A Conversation with Brenda Siler, IABC's 1998-99 Chairwoman

By Gordon, Gloria | Communication World, June-July 1999 | Go to article overview

A Conversation with Brenda Siler, IABC's 1998-99 Chairwoman


Gordon, Gloria, Communication World


Brenda Siler has more than 20 years' experience in corporate communication and nonprofit management, and has worked as a consultant. In addition to her many activities for IABC, she has been active in many other professional and community organizations. She served as vice president of IABC/Atlanta, in several posts for the multiculturalism committee, and as director-at-large on the executive board before being elected IABC chairwoman. She chaired IABC's Chapter Management Forum and the program advisory committee that planned the content for the 1996 and 1997 international conferences. In 1990, she received the IABC/Atlanta President's Award, one of the highest recognitions given to a local chapter member. Siler has given presentations to college students and professional organizations, and was named one of "Ten Outstanding Atlantans" by the city's mayor in 1989. In 1999 she was cited by PR WEEK as one of "12 Leading African Americans in PR."

Currently Slier is director of communication at the Washington, D.C.-based Council on Competitiveness, a nonprofit, nonpartisan coalition of chief executive officers from leading businesses, organized labor and universities.

Gloria Gordon: As you near completion of your term as IABC's chair, what do you feel were the most significant achievements during your term of office?

Brenda Slier: We did a good job of articulating a message about value for IABC. As executive board and chapter leaders discussed the proposed dues increase, we could all connect on the importance of this global membership association and how IABC affects our abilities to be effective business communicators.

Even though IABC's membership continues to grow, what measures do you feel we should take to increase membership substantially, especially internationally?

We are making progress in our growth outside of North America, but there is always more we can do. We hope IABC will continue to make more services accessible to that important member sector. An example was our successful IABC/Europe conference held in October. Plans are under way to have another small conference in Europe next year. We also will offer some of IABC's seminars outside of North America. These efforts plus others should turn into recruitment opportunities for us.

IABC has been using a business plan since 1995 to focus on its work. As this plan continues to evolve to meet members' needs, do you see any major changes or revisions occurring?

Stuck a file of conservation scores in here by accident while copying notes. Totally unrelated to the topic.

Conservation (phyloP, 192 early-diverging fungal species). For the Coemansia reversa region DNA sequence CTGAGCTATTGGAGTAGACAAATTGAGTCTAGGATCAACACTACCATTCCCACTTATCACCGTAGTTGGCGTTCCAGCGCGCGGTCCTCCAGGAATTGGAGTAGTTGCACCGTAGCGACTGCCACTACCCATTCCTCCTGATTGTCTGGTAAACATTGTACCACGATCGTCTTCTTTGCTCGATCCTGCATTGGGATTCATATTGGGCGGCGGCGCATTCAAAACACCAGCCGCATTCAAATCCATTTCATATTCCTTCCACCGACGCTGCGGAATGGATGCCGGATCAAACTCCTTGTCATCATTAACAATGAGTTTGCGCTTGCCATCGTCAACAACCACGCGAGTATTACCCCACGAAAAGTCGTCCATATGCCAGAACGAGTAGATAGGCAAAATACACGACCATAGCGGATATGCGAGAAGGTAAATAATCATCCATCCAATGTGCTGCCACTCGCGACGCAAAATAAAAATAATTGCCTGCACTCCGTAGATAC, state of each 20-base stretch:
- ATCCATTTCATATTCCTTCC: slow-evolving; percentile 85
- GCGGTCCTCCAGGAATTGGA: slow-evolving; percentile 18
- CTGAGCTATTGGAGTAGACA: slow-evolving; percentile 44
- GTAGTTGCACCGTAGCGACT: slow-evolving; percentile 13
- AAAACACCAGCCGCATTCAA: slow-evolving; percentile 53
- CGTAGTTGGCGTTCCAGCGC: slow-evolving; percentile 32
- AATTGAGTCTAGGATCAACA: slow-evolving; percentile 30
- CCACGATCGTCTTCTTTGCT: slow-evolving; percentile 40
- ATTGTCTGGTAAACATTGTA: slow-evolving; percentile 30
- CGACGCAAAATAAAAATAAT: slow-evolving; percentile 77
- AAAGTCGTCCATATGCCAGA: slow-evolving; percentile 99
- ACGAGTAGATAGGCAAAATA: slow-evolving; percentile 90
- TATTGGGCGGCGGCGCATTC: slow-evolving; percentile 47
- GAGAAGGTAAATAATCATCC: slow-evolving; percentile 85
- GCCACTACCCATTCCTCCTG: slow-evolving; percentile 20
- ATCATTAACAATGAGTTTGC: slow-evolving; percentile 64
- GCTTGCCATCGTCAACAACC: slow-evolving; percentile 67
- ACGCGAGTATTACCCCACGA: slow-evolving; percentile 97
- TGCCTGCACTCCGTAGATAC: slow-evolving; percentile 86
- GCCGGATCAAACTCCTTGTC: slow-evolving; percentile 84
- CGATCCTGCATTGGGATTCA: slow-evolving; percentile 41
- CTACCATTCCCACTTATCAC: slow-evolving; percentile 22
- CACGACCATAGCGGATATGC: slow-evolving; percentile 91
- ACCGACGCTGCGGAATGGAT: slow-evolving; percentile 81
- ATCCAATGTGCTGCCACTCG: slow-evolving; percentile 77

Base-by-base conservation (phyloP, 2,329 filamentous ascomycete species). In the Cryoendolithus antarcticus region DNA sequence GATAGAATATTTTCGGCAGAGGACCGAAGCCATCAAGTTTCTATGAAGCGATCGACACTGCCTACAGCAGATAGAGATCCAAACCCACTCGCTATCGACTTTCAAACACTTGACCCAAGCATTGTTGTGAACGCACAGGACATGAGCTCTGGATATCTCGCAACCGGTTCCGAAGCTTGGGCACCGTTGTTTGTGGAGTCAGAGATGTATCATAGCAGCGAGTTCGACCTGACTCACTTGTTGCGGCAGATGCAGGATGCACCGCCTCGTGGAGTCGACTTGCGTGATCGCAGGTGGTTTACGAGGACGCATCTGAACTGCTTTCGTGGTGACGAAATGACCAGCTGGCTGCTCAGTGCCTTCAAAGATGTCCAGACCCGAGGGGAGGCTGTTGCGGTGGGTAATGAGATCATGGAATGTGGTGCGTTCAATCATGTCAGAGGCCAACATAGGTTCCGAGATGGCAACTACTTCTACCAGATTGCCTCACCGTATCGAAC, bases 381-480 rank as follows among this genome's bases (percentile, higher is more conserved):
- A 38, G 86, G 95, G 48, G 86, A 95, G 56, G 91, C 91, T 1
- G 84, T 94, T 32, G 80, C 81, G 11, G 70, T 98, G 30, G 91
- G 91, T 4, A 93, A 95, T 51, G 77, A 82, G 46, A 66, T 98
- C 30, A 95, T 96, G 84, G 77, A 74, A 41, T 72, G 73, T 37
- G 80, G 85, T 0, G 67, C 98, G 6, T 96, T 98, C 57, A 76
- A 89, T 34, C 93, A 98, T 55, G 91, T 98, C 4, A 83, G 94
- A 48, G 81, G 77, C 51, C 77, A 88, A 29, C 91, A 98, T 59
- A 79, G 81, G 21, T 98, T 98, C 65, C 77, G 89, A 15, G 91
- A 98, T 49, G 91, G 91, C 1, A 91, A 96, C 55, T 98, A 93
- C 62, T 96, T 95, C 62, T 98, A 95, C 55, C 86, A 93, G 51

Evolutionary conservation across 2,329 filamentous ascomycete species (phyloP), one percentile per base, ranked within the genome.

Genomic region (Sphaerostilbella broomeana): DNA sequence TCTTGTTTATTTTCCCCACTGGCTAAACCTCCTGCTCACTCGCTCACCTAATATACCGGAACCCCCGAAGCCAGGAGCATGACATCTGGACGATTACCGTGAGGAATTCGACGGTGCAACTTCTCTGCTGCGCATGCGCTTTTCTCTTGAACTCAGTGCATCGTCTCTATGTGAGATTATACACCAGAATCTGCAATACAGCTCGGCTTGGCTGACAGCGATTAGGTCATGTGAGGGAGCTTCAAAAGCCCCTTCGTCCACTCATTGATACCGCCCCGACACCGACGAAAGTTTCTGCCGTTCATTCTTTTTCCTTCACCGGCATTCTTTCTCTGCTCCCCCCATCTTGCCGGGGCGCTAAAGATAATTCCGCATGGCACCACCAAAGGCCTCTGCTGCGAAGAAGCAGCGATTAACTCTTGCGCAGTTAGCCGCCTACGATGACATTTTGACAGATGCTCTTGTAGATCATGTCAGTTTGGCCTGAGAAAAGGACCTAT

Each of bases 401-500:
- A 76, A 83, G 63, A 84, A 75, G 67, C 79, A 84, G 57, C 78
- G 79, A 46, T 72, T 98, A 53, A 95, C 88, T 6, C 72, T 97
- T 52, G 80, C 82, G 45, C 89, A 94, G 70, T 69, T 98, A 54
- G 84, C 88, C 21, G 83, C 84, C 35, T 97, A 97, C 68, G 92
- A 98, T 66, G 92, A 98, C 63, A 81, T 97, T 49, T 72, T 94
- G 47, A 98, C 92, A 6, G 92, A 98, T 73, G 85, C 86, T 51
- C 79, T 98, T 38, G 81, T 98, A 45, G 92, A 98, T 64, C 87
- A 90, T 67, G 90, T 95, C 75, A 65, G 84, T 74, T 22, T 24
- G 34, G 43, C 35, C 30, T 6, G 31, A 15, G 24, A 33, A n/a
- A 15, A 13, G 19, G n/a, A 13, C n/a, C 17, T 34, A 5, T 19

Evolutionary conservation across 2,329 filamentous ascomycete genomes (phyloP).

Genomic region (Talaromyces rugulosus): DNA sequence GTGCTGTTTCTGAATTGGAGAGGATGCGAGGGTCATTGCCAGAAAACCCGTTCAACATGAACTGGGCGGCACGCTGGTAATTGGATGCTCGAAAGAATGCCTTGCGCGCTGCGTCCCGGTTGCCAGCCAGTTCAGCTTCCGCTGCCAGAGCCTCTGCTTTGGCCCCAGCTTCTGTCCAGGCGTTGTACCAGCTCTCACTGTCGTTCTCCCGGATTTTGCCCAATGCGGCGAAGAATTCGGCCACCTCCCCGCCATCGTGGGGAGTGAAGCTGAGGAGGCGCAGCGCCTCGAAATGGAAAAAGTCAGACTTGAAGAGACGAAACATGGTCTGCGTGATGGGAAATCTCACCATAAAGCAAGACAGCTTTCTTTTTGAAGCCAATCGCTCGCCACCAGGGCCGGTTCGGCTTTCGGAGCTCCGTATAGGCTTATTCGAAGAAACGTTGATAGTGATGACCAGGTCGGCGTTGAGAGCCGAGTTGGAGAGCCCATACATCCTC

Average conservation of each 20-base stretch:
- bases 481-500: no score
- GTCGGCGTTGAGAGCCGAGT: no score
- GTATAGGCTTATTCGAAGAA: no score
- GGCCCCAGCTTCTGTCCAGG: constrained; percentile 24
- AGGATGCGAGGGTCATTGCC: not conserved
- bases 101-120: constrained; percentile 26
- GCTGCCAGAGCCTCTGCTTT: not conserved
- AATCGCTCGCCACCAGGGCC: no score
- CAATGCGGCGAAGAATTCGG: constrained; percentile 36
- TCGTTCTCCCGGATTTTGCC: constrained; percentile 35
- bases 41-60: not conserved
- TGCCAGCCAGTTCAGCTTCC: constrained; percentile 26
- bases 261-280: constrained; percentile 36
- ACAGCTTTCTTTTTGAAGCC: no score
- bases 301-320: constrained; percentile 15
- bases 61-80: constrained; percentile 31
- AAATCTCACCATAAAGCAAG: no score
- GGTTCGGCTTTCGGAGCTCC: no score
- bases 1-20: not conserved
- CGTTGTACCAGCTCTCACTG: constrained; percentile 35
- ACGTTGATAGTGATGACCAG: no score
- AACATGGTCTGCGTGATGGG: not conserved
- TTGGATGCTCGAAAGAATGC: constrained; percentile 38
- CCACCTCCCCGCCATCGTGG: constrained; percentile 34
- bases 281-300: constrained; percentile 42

As businesses continue to grow globally, this will definitely have an effect on how IABC conducts its work. IABC has a solid business plan, but there is an opportunity to grow our electronic community by offering e-commerce and regular online discussion groups. This can be a part of a member communication, professional development and member recruitment strategy.

What do you consider to be the most significant factor in achieving unanimous approval of IABC's board of directors to institute a dues increase?

IABC has done an excellent job in recent years with its long-range planning through the development of financial scenarios. These scenarios allow executive board leaders to plan five years out for association/member needs. This type of planning with IABC staff, along with identifying the value and need, allowed for thorough and thoughtful deliberation on the dues increase issue.

You have had a very busy travel schedule during your term of office. What did you find to be some of the most important issues facing communicators at the grass-roots level?

I lived the most important issue this year - that is, how do we find the time to do it all? I was surprised to learn that many IABCers thought I was on a one-year sabbatical to fulfill my role as IABC chair. That could not be further from the truth! I had to be IABC's chief volunteer officer while keeping my full-time job and tending to family obligations. It is getting harder and harder to manage our time and responsibilities. …

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